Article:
About a year ago I expended several days of blog space on my attempt to find a serviceable and reasonably priced cotton suit for warm-weather use. I ultimately purchased the Plain Weave jacket and pants (sold as separates) from L.L. Bean Signature. I wasn't buying this suit for any specific occasion; I was trying to take the "get it before you need it" approach.
Buying separates meant I would need only minimal tailoring: the pants were hemmed and fit decently enough, but the jacket's sleeves were too long, with the added complication of working buttonholes. At one time this was an indicator that your clothing had been custom-made for you, but in recent years it has found its way to all sorts of low-cost, mass-produced sportcoats and suit jackets. It's a gratuitous and unhelpful "feature," because (1) no one needs to be able to roll up his jacket sleeves, and (2) if the sleeves are not the right length, it makes getting them tailored much more complicated.
After I'd bought the jacket, I never bothered taking it to the tailor because I didn't need to wear it anywhere imminently, and because I wasn't 100% convinced I wanted to keep it. Since it was from L.L. Bean I knew I could return it, so I left the tags on and put it away with my other suits and jackets.
A few weeks ago I spontaneously decided to volunteer for an event. The instructions said volunteers should wear business dress, and when I started thinking about what I was going to wear and what the weather would be like, I realized I might need to wear the cotton suit. The one that still hadn't been to the tailor yet, after nearly a year.
Around the same time I clicked on one of the emails from Jos. A. Bank that deluge my inbox every day. Their cotton-blend suits with some sort of "stay cool" voodoo in the fabric were being offered at a ridiculously low price, somewhat less than I'd paid for my separates. I decided to order one to see how/if it fit, since I'd never bothered to go into one of their stores and try one on in person. To be safe I ordered the same style in two different sizes, which also got me above the free shipping threshold.
The Bank suits arrived, and neither one fit particularly well. The 42 fit decently in the shoulders, but there was no way I could button it. The 43 was a bit big in the shoulders and I could just barely button it, but it didn't look good. When I returned the suits to the local store, the salesperson tried to convince me that the 43 could be let out at the sides, but that sort of alteration is much more complicated (meaning it also costs more) and I didn't feel strongly enough about the suit to start with. The Bean jacket fit me much better overall, except for the sleeves.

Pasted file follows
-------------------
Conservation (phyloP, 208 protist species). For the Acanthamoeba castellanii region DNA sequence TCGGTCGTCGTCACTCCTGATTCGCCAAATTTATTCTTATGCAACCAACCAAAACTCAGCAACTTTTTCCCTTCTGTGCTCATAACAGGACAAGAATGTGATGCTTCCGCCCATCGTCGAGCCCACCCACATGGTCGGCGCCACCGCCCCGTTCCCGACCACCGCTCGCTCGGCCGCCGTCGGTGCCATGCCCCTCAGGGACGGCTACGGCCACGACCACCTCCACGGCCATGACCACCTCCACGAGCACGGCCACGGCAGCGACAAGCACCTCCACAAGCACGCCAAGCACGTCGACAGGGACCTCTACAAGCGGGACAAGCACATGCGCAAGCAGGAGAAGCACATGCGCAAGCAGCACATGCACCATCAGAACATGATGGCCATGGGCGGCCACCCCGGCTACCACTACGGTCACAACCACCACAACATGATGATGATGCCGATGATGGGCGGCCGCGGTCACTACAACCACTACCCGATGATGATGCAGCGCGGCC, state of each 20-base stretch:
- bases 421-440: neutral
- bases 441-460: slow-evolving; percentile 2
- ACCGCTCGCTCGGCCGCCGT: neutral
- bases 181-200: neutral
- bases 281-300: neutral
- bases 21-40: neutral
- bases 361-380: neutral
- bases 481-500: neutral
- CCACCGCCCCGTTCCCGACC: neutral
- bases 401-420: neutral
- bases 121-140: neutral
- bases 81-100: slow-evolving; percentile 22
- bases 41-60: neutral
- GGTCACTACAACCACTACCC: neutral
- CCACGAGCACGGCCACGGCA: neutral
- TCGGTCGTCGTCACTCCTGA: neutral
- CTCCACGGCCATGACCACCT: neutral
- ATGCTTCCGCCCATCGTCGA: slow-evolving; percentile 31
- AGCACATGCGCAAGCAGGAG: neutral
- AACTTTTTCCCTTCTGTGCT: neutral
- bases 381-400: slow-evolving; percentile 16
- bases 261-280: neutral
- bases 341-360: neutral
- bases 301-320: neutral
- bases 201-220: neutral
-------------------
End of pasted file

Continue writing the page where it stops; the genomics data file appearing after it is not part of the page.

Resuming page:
That meant I still needed a tailor, and by now I had only a few days left. From my previous experience with Mr. Lee, the tailor I've used in Teele Square, I didn't think he would be able to complete the job in time. I had noticed a tailor shop near our house and decided to visit. The proprietor understood what needed to be done to the jacket's sleeves, but she told me she would have to close the bottommost buttonhole on each arm. I didn't care as long as she could do the work. She offered to have it done in four days; I asked if it was possible to complete it in two. She said yes, and with no additional charge.
The day of the event was sunny and about 80 degrees, but thankfully not humid. I had to walk a short distance from the subway, so I got a little overheated; it was easier to wear the jacket than carry it. I also discovered that putting my phone in one of the inside breast pockets messed with the way the jacket hung on my chest, but shifting it to a side pocket solved the problem.
Once I got inside the building and adjusted to the strong air conditioning I was fine. Because they are cotton, these pieces have a slightly more casual look overall than a "real" suit, but I dressed it up with a blue spread-collar shirt and a red paisley tie with a blue accent that picked up the shirt and a light beige accent that picked up the suit. I wore it with honey-brown lace-up shoes with tan cotton laces. I managed this picture with my phone in the men's room mirror: